Current Issue
Moms can do anything, including flexing their adventure muscle, as the writer Jamie Siebrase did during an ice climbing outing with her family.

Adventures in Family Ice Climbing

Connect your family to experienced guides for outdoor winter experiences.

I’m hardly a daredevil, and when it comes to outdoor adventures, I’d always opted for tame activities such as hiking and nature journaling over riskier pursuits like parasailing (too high), dogsledding (too fast), and heli-skiing (so dangerous).

Over the past couple of years, though, my kids and I have started spending a lot more time outside, and we’ve been thirsting for novel experiences. So my interest was piqued earlier this winter when I learned about an international platform that makes it easy for novices like me to schedule adventures with trained experts.

Founded in 2019 by two outdoor enthusiasts, 57Hours curates adventures that connect families to nature. “Every weekend should involve time spent outdoors and enjoying it to the fullest,” explains the company’s co-founder, Perica Levatic. “That means taking advantage of the full 57 hours from 3 p.m. on Friday to midnight on Sunday.” Hence the company’s name.

Why not? I booked a half-day ice-climb for me, my husband, and our nine-year-old son. Then I spent the rest of the week trying my best not to think about falling from a frozen waterfall.    

Preparing for Ice Climbing

“You only have to climb up as far as feels comfortable,” said one of our guides, Nathan, on the morning of the trip, as we filled out paperwork in a parking lot in Golden. “Going up isn’t mandatory, but coming down is,” he joked.

Our other guide, Joey, handed out boots to try on, then showed us how to do a “kick test”—kicking our boots against a curb to make sure they were sized right. After double checking that we’d packed all of the essentials—extra socks and gloves, warm coats, plenty of water, and snacks that wouldn’t freeze like cheese, chocolate, and nuts—Joey gave us our harnesses and crampons (traction devices that attach to boots). Then we were off, following their Subaru Outback into Clear Creek Canyon, to an obscure trailhead that’s used solely in the winter for ice climbing. 

The Trek to the Climb

I knew there was a half-hour hike to our climbing destination, but I had no idea that the walk in would be an adventure in itself. We trekked across a frozen river, then headed up a snowy, icy trail. I was on edge, but everyone else loved the experience, and my son especially enjoyed the impromptu snowball fight that broke out with our guides.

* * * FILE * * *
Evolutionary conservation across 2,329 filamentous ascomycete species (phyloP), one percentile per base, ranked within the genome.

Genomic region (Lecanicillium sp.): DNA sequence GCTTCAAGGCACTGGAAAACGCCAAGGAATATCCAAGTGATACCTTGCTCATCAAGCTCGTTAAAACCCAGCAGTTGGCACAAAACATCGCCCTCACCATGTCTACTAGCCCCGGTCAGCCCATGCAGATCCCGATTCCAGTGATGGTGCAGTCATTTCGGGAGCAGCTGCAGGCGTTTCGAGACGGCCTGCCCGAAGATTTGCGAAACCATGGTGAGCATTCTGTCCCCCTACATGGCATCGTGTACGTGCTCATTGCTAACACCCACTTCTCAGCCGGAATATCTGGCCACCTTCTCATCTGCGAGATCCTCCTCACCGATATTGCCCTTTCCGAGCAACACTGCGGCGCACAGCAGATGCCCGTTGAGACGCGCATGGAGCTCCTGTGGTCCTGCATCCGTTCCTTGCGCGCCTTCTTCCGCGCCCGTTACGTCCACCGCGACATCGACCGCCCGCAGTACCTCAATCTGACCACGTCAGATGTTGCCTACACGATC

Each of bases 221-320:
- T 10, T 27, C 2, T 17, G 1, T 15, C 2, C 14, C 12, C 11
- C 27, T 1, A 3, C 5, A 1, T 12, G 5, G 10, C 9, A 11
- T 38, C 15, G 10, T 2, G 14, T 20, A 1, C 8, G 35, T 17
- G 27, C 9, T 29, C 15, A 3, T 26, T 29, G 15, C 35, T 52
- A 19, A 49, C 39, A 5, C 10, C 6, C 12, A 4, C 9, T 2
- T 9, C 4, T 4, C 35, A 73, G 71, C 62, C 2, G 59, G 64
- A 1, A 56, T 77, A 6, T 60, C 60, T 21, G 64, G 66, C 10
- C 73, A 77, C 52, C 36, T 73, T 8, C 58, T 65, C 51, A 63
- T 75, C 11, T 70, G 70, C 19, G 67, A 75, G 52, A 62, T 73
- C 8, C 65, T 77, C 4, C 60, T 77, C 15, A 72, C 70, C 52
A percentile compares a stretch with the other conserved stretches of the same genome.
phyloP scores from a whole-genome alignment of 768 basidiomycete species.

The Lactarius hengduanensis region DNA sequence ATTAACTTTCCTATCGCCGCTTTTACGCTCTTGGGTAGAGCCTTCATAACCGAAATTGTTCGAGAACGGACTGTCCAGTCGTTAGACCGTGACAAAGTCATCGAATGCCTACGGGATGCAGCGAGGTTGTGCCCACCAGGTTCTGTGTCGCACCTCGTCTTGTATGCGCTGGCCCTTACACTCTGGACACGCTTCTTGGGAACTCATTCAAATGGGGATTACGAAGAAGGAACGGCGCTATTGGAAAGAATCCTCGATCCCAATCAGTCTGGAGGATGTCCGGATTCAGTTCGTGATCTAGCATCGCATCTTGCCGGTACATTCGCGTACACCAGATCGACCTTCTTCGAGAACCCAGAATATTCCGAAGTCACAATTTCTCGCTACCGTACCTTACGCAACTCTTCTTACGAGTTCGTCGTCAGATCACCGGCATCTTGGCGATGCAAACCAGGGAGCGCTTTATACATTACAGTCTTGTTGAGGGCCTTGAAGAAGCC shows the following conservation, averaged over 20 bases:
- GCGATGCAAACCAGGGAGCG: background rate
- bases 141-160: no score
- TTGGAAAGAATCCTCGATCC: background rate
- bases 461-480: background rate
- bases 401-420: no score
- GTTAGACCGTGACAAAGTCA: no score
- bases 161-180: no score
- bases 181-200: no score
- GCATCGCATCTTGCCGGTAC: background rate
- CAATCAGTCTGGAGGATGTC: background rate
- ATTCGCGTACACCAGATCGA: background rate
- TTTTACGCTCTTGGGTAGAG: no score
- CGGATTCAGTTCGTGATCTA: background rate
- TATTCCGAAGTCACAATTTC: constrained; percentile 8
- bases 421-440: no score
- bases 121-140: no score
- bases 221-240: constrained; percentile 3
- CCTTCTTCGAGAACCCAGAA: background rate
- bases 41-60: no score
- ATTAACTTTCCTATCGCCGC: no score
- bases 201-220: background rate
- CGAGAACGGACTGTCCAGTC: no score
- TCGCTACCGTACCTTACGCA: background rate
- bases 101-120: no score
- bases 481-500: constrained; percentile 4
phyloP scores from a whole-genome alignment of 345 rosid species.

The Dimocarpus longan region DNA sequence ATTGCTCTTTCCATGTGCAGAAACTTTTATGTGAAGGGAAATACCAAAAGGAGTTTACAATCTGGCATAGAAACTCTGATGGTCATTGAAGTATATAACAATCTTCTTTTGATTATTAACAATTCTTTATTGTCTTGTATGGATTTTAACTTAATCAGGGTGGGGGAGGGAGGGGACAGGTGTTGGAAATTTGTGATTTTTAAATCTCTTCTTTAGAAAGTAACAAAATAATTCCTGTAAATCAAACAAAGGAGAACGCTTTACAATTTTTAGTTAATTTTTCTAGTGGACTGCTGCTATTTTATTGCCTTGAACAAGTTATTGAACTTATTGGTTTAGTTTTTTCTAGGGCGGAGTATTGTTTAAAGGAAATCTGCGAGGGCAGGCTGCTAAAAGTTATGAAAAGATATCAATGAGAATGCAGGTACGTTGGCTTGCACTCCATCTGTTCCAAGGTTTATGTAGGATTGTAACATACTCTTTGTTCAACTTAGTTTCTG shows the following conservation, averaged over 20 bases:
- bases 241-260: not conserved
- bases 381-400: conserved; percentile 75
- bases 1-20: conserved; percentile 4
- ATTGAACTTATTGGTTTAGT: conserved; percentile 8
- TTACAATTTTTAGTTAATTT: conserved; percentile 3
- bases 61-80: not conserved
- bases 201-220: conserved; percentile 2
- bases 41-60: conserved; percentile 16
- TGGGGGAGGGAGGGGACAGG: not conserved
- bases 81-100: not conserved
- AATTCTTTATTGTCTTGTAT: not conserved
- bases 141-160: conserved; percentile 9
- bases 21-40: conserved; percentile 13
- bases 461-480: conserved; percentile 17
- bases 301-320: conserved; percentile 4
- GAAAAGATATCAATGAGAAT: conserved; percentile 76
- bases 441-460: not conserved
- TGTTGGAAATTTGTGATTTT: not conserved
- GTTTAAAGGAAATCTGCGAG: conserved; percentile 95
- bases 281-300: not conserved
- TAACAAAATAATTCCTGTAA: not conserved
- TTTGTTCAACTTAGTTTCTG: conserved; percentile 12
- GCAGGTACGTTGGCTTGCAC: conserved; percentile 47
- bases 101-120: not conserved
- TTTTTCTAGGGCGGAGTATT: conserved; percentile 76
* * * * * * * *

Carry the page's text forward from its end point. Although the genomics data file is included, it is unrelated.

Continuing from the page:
“We put a lot of effort into picking sociable and fun guides, people you would enjoy spending a day adventuring with,” Levatic says. And a note on safety: 57Hours works only with experienced, certified guides who are permitted and licensed for the scope of work they are doing.

After the hike, we reached Secret Falls, a massive frozen waterfall in the middle of the forest. Joey must have seen the look on my face. “It’s a full 35 meters of climbing,” he said. “That’s about a hundred feet.”

Two other groups were already climbing when we arrived. Ice climbers are a friendly bunch, and everyone was glad to let my family work in. Joey and Nathan quickly put our ropes up, then they showed us how to swing our tools and kick our crampons into the frozen water. 

Going Up

I was scared, so I insisted on climbing first. That way I wouldn’t chicken out while watching my family climb. “Everyone’s afraid. It’s all about managing the fear,” Joey said as I prepared to ascend. But the biggest surprise of all was how secure I felt on the ice.

My son and I climbed more than half way to the top (higher than I’d expected), and my husband made it all the way. Swinging the tools was exhilarating and exhausting. Between the cold and the exertion, ice climbing is physically demanding on the body.

Our guides were prepared for everything, including how cold I got while waiting for the rest of our group to take their turns on the wall. When Nathan saw me shivering uncontrollably, an early warning sign of hypothermia, he produced several warm, puffy jackets from his pack, and insisted my son and I put them on.

After a couple of hours, we hiked back to the car and drove home for some well-needed rest. Ice climbing ended up being a bigger adventure than I’d anticipated, and it’s not for every family. That said, I don’t think you need to be very strong or physically fit to try it. (My son is not strong at all, and he didn’t have a single issue.) If your family would like to start with a less strenuous adventure, the company has options for that too—and maybe you can gear up for ice climbing next year.

Need To Know: Hiking trips booked through 57Hours are usually the least demanding option, physically speaking. For a slightly more challenging experience, snowshoeing and cross-country skiing can be great introductions into the wintry backcountry. Adventures range from half- and full-day experiences to multi-day trips. A single guide can usually take up to six participants, and many trip rates decrease as the group grows. If you’re choosing to adventure with somebody under the age of 18—and there are plenty of family friendly options—it is generally necessary to contact the company prior to booking.


Family Food

Newsletter Signup

Your weekly guide to Mile High family fun. Colorado Parent has a newsletter for every parent. Sign Up